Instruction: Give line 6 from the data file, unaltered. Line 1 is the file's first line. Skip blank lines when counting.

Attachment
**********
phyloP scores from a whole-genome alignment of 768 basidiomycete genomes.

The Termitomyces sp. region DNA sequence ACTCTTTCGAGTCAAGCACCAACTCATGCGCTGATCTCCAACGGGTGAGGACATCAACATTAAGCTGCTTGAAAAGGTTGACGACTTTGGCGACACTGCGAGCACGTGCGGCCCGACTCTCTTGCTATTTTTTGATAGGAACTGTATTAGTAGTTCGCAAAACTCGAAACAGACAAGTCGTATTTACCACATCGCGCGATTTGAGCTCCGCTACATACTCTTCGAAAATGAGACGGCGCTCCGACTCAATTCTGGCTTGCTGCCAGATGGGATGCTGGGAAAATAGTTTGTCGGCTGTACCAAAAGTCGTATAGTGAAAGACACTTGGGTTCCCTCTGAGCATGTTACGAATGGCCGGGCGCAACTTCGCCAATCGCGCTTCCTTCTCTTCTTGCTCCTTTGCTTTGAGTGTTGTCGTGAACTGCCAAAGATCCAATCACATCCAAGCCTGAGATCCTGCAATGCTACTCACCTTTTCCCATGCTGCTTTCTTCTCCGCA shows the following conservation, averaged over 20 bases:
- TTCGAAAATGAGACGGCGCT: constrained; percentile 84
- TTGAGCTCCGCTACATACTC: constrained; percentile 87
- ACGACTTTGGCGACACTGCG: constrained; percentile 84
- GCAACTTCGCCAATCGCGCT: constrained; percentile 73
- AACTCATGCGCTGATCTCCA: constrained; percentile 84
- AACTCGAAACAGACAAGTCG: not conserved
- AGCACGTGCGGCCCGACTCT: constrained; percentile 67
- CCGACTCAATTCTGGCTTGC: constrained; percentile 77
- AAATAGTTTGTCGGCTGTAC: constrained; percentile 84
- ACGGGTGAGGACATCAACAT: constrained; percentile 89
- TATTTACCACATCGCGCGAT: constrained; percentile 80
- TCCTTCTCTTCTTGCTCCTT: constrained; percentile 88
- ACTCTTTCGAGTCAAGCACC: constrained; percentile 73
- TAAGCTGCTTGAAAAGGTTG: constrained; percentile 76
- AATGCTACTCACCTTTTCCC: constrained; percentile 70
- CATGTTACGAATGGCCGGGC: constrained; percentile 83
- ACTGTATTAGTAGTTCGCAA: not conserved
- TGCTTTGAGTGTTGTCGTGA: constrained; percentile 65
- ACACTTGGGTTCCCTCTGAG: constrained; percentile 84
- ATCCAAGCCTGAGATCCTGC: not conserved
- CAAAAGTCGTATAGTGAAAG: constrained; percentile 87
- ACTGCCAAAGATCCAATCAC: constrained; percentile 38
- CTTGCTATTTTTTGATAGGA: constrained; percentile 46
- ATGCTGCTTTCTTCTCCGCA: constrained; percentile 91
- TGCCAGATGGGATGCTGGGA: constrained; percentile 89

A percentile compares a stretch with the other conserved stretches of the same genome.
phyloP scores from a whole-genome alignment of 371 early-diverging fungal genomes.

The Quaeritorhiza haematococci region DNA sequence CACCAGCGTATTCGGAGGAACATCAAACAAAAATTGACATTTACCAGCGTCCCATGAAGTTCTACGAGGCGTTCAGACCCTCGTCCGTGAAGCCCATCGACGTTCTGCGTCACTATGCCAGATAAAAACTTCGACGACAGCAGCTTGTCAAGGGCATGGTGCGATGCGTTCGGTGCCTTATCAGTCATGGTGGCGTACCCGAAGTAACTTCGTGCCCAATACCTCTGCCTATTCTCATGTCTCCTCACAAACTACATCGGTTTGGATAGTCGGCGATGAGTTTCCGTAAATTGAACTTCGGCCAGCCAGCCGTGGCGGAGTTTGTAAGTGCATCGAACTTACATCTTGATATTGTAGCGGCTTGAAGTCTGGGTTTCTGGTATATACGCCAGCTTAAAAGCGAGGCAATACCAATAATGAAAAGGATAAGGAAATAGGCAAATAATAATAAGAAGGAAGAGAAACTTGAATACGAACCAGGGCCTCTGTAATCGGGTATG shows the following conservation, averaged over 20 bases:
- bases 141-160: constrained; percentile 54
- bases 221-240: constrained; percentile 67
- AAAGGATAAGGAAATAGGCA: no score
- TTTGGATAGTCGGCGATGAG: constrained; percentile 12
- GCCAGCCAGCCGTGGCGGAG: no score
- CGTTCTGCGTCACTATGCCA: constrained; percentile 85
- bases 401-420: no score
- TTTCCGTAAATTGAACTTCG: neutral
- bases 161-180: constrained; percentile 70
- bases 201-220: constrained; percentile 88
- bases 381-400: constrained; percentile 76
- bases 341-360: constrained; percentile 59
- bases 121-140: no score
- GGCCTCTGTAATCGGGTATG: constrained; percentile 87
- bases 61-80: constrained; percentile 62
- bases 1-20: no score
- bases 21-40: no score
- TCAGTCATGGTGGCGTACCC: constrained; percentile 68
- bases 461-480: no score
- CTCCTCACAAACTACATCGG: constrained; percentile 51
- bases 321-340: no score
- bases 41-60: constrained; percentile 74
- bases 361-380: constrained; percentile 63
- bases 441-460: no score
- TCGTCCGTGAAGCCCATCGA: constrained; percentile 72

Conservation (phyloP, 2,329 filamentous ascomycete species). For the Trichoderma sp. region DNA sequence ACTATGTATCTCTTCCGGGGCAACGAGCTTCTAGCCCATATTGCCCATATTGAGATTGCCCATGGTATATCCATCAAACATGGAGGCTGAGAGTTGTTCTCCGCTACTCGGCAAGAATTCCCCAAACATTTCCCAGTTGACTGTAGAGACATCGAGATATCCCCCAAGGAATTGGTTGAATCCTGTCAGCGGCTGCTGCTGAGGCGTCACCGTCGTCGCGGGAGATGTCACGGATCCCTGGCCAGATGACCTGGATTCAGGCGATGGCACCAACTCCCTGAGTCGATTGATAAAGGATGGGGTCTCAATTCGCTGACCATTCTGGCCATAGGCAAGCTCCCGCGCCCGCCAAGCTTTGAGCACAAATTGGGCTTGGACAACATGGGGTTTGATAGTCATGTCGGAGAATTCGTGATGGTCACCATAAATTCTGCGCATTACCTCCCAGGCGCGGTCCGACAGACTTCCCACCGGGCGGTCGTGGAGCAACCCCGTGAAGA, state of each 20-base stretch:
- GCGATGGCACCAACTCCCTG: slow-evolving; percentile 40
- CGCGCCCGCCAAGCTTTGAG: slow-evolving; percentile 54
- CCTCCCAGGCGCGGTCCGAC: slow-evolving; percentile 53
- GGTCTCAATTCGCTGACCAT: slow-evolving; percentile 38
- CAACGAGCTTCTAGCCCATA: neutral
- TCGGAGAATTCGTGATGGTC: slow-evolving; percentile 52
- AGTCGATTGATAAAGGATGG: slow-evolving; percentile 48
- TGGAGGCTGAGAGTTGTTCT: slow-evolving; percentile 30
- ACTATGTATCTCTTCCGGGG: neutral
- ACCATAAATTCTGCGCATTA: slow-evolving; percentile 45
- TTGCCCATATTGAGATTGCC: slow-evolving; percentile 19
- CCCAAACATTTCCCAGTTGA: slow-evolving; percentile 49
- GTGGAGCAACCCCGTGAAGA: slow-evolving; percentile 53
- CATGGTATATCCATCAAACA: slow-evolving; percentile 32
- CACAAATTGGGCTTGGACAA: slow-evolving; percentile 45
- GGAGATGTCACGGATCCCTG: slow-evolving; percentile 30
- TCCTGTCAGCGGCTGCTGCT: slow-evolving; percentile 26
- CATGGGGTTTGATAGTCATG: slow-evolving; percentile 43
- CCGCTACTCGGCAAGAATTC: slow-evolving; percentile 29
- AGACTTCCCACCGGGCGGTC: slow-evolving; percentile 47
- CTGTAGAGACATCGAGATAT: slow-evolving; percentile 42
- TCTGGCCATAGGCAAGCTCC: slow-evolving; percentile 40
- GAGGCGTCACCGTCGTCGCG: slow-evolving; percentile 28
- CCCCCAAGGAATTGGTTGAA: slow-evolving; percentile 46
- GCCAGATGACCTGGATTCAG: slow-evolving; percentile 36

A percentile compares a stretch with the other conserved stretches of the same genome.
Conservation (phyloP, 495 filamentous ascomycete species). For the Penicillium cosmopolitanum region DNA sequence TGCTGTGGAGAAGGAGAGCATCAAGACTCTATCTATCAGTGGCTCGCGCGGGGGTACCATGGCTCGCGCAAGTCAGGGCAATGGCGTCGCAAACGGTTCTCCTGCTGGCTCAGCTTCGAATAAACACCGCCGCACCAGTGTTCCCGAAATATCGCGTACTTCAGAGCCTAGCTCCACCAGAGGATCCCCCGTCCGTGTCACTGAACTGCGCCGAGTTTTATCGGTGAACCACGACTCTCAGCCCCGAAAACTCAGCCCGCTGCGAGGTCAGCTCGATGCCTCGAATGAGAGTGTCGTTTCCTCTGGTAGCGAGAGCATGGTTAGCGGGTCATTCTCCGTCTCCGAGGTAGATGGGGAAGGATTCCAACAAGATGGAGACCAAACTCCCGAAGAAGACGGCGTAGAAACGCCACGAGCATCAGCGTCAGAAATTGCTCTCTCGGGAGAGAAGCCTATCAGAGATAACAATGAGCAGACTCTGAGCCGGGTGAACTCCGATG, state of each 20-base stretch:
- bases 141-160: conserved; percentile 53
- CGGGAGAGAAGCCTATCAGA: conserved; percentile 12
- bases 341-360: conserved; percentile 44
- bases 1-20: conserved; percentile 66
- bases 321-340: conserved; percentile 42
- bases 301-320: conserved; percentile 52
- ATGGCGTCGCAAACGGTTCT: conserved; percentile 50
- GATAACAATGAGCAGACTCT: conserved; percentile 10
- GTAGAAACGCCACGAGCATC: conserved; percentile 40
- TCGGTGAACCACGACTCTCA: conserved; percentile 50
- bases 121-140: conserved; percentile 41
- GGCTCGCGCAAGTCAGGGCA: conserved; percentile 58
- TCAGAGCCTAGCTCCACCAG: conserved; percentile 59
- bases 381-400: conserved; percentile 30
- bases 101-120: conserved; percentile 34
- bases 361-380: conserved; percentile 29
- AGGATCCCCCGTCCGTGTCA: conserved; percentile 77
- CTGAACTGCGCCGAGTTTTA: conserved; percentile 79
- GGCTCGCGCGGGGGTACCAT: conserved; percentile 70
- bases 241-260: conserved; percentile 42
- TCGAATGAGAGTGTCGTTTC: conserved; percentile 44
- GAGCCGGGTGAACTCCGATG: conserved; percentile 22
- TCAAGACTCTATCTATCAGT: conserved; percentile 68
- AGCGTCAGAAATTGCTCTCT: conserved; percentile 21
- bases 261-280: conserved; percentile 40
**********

- GCAACTTCGCCAATCGCGCT: constrained; percentile 73